The Many Faces of Philosophy: Reflections from Plato to Arendt

By Amélie Oksenberg Rorty | Go to book overview

18
Meditations on My Troubled Heart

JEAN-JACQUES ROUSSEAU

Born in Geneva, raised by an aunt after the death of his mother, Jean-Jacques
Rousseau (1712–1778) was, he tells us, largely educated by his solitaryreading of
Cicero and Romantic French novels. When he left Geneva in 1728, he became
associated with Mme Warens, who influenced his (temporary) conversion from
Calvinism to Catholicism. In 1748, he went to Paris, intending to make his fame
as a musician. His opera, Le Devin du Village (1752), was not a great success, but
he became a visible intellectual figure, and Diderot invited him to contribute
to the Encyclopédie. Against the background of a theory of human nature, both
The Discourse on the Arts and Sciences (1750) and The Discourse on the Origins
of Inequality
(1755) present severely critical descriptions of social luxuryand
political corruption. The Lettre à d'Alembert (1758) charges opera and the the-
ater with debasing public morality. As he saw it, social corruption arises from
a ramified and entrenched division of labor that engenders dependency, passiv-
ity, and resentment. Rousseau's major works present therapeutic programs for
these ills. La Nouvelle Heloise (1761) is a psychological novel of domesticity and
romance; Émile (1762) presents an educational regimen that is intended to pre-
serve autonomy; The Social Contract or Principles of Right (1762) and Consid-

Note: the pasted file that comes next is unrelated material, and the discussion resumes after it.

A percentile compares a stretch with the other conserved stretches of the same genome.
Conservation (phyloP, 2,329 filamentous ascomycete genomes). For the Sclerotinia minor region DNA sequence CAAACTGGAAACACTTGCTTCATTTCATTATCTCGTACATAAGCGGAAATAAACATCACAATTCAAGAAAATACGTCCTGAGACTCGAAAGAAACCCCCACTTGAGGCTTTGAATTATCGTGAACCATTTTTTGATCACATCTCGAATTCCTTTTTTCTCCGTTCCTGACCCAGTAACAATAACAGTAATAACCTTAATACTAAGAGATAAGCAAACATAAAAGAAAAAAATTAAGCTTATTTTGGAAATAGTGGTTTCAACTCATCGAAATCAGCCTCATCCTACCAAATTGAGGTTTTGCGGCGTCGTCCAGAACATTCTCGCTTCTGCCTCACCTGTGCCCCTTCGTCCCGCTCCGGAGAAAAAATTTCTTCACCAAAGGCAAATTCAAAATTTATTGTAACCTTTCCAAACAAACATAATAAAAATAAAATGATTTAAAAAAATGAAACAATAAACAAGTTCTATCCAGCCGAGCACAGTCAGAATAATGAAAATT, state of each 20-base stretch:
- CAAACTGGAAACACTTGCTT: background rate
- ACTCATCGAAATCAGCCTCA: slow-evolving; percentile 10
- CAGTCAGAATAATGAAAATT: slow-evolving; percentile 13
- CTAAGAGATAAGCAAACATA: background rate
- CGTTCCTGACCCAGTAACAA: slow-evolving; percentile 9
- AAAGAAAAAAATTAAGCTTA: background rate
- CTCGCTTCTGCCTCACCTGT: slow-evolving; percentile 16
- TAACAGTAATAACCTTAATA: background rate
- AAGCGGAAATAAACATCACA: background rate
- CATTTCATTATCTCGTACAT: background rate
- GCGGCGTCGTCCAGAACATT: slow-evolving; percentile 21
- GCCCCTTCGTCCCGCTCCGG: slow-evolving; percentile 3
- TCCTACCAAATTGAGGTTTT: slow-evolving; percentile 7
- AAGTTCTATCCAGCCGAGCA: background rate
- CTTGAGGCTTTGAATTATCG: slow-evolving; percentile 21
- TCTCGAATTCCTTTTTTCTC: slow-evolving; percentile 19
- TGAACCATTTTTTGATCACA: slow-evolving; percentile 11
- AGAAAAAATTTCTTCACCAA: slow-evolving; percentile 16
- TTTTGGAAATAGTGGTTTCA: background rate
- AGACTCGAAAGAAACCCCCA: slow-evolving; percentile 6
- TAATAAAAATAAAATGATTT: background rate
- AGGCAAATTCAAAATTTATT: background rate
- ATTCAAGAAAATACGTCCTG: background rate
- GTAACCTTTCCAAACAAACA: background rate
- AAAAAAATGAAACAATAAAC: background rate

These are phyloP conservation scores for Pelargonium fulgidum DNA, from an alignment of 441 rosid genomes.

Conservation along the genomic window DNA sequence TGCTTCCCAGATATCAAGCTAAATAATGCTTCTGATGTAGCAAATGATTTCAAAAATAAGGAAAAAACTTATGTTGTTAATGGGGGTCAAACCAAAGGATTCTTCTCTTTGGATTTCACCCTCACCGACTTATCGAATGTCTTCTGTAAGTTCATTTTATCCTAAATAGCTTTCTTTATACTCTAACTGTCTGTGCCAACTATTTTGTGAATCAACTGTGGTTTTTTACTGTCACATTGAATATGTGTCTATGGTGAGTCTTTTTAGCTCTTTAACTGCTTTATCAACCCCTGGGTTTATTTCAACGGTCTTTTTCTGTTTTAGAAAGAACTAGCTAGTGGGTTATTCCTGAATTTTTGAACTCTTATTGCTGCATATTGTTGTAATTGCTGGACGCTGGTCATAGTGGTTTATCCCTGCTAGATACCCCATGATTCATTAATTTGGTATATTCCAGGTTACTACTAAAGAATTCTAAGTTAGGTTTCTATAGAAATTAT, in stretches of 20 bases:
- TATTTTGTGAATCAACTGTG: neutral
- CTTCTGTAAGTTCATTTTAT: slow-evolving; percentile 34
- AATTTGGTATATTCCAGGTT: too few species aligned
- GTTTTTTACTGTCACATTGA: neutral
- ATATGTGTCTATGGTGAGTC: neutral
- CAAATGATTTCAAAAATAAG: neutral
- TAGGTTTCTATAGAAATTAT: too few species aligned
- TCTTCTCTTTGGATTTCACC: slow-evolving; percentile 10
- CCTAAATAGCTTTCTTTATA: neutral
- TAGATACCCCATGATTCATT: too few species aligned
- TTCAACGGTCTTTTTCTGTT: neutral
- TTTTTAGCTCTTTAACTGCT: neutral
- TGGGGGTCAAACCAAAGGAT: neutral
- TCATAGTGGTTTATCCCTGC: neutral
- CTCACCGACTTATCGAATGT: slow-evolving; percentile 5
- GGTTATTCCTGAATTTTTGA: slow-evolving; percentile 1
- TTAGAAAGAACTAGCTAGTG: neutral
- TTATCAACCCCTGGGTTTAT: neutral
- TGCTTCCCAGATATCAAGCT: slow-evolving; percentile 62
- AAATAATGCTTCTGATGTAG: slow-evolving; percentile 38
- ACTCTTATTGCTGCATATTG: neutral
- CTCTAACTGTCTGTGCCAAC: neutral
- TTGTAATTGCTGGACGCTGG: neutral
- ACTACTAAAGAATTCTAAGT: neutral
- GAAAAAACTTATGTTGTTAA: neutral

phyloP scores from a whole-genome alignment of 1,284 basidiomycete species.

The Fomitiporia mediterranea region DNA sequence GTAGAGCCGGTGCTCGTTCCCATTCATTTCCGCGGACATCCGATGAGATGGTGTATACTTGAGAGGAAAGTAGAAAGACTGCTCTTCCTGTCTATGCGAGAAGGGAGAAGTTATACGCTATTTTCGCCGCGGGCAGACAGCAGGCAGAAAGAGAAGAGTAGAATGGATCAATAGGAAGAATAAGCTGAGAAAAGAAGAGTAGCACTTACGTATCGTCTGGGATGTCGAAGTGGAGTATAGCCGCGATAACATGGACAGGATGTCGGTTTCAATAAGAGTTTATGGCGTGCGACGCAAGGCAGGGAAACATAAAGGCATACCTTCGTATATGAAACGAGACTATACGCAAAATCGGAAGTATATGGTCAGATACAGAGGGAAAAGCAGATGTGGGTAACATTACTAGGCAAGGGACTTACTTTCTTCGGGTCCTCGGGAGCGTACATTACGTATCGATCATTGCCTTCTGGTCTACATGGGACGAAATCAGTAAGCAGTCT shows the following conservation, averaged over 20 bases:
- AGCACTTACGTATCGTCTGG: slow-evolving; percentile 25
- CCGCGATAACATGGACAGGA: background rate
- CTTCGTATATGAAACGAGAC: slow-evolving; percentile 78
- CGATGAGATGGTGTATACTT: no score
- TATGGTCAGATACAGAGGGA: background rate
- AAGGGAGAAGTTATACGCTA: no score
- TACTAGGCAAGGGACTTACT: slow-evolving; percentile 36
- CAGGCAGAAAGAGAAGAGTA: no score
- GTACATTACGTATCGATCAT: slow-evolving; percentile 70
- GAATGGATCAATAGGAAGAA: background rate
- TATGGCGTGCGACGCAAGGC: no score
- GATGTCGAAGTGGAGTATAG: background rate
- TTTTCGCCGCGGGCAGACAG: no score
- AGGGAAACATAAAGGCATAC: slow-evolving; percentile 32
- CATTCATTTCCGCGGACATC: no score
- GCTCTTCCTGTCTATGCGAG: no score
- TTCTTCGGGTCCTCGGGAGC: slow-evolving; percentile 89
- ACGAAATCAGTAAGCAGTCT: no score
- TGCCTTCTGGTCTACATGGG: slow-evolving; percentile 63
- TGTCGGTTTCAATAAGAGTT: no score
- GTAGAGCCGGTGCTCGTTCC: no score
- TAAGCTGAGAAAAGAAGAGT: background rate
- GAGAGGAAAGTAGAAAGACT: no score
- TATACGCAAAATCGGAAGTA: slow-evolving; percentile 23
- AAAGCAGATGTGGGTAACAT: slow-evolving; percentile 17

erations on the Government of Poland
(1770) present a political solution, sketch-
ing a contractarian theory of political legitimation and organization. The three
therapeutic modes are interdependent: all are intended to preserve the auton-
omy of man in the "state of nature"; all substitute rationallybased civic senti-
ments for the opposition of passion and calculative rationality; all introduce a
benign patriarchal guiding figure; all attempt to reconcile the requirements of
equality with those of autonomy.

In a different mode, Rousseau's autobiographical works are artful attempts
at artless self-expression. Commentators see the Confessions (1781), Rousseau
Judge of Jean Jacques
(1772–1776) and Reveries of a Solitary Walker (1782) as
psychologically acute, yet self-deceptively self-justifying. Impulsive and tem-
pestuous, he made and broke the supportive friendships of Diderot, Voltaire,
and Hume. Because commentators have tended to concentrate on one or an-
other of his works without seeing their tensed and balanced interconnections,
there is considerable disagreement about how best to interpret him. He has
variously been seen as an early Romantic, a totalitarian, a democratic theorist,
and a precursor of Montessori and Dewey.


Letter to M. Jacob Vernes, Feb. 18, 1758

I do not at all like to have anyone's conscience subjected to formulas in the matter of faith. I have a religious faith, my friend, and it is a good thing for me. I do not believe that any man in the world has as much need of it as I. I have passed my life among unbelievers without allowing myself to be shaken. I loved them, es-

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